Of course the analogy is not perfect, because the magnum chaos that yawns between the unformulated Idea and the formulated plot, between pure ecstasy and ecstasy plus artifice, is much vaster than the distinction between English and French, indeed between the two former there is almost or altogether the difference of the infinite and the finite.

Of soul and body; still, you see how a book is a rendering, a translation of an Idea, and how a very fine idea may be embodied in a very mechanical plot. You remember the “Socialist and Baroness” novel that we were talking about the other night. We placed it outside of literature firstly and chiefly because it was not based on ecstasy.

On an idea of any kind, and secondly, and by way of consequence, because in its execution and detail it was so thoroughly insignificant, because it played Hamlet with the part of the Prince omitted. Now I think that it is strong evidence of the soundness of my literary theory that we are enabled by it to take two books so utterly dissimilar in manner and method. Hieroglyphics PDF Book Download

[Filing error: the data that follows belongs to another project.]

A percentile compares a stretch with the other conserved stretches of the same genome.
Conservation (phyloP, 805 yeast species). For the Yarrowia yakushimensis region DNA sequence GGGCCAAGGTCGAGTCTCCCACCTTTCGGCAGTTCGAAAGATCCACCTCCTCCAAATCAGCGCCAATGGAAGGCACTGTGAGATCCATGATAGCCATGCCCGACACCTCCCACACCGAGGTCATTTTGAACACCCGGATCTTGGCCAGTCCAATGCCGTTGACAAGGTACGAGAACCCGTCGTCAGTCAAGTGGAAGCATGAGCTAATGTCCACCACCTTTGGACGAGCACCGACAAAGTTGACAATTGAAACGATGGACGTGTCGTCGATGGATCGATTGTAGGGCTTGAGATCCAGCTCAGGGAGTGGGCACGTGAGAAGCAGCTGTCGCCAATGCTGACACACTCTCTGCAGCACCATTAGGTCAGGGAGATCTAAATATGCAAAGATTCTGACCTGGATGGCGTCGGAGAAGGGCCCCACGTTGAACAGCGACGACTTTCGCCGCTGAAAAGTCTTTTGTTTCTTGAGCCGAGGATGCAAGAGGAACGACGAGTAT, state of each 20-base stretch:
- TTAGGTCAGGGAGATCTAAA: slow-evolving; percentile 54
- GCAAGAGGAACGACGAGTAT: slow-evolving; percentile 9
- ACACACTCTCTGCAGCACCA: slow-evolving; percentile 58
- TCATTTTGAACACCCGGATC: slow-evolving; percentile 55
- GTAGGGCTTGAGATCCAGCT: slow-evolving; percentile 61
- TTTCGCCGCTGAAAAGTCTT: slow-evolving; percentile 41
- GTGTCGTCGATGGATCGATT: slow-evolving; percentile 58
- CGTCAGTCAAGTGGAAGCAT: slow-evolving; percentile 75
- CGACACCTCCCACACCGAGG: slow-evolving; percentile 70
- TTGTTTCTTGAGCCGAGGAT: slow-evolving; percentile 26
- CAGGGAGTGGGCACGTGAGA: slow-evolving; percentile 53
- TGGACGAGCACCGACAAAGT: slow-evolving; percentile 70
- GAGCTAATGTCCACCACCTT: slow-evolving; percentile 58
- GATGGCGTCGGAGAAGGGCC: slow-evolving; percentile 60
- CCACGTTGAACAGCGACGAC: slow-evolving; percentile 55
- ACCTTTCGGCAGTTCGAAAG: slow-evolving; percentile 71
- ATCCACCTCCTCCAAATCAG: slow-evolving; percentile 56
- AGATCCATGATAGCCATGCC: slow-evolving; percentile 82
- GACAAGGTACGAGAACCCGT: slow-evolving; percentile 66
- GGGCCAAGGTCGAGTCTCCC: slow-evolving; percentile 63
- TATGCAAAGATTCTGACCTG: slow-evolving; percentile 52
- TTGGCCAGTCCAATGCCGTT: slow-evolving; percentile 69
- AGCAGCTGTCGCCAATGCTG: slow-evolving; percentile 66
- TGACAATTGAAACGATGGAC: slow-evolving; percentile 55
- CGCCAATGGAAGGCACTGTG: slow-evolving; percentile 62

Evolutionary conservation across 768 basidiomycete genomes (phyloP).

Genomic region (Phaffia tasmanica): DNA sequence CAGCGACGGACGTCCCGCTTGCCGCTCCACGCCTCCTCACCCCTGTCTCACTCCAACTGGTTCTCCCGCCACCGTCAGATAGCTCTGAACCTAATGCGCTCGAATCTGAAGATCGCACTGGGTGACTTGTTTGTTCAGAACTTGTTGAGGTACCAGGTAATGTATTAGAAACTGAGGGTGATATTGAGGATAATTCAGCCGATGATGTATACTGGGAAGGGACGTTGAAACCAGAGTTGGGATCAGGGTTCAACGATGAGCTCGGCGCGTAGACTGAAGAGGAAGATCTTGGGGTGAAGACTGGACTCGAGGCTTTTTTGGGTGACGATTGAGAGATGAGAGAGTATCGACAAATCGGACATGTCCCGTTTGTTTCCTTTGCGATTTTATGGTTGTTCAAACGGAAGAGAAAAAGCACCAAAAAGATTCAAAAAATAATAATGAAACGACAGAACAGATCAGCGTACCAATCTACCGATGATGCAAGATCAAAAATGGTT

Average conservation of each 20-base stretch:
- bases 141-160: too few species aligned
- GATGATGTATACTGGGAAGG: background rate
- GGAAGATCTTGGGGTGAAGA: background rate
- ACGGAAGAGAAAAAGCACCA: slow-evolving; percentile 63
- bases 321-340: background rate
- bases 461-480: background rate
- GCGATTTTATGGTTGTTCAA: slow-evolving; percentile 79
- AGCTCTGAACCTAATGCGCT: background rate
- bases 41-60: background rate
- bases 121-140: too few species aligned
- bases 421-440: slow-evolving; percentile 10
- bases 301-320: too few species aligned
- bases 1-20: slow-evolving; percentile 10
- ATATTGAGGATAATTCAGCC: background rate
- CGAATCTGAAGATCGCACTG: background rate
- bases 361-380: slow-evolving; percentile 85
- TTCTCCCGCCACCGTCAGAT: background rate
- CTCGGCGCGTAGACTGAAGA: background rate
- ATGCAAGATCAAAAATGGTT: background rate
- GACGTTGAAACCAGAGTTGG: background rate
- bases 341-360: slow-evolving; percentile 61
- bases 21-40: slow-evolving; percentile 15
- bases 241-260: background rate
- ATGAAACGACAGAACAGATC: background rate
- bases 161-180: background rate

In story and treatment, and to judge them both by the same scale. For this is what it really comes to: we say that the “Tragic Comedians” is not literature because it simply tells of facts without their significance, because it deals with the outward show and not with the inward spirit, because it is accidental and not essential.

And in just the same way we say that “Jekyll and Hyde” (its conception apart) is not literature inasmuch as it too has the body of a story without the soul of a story, the incident, the fact, without the inward thing of which the fact is a symbol. For if you will consider the matter you will see that a fact qua fact has no existence in art at all.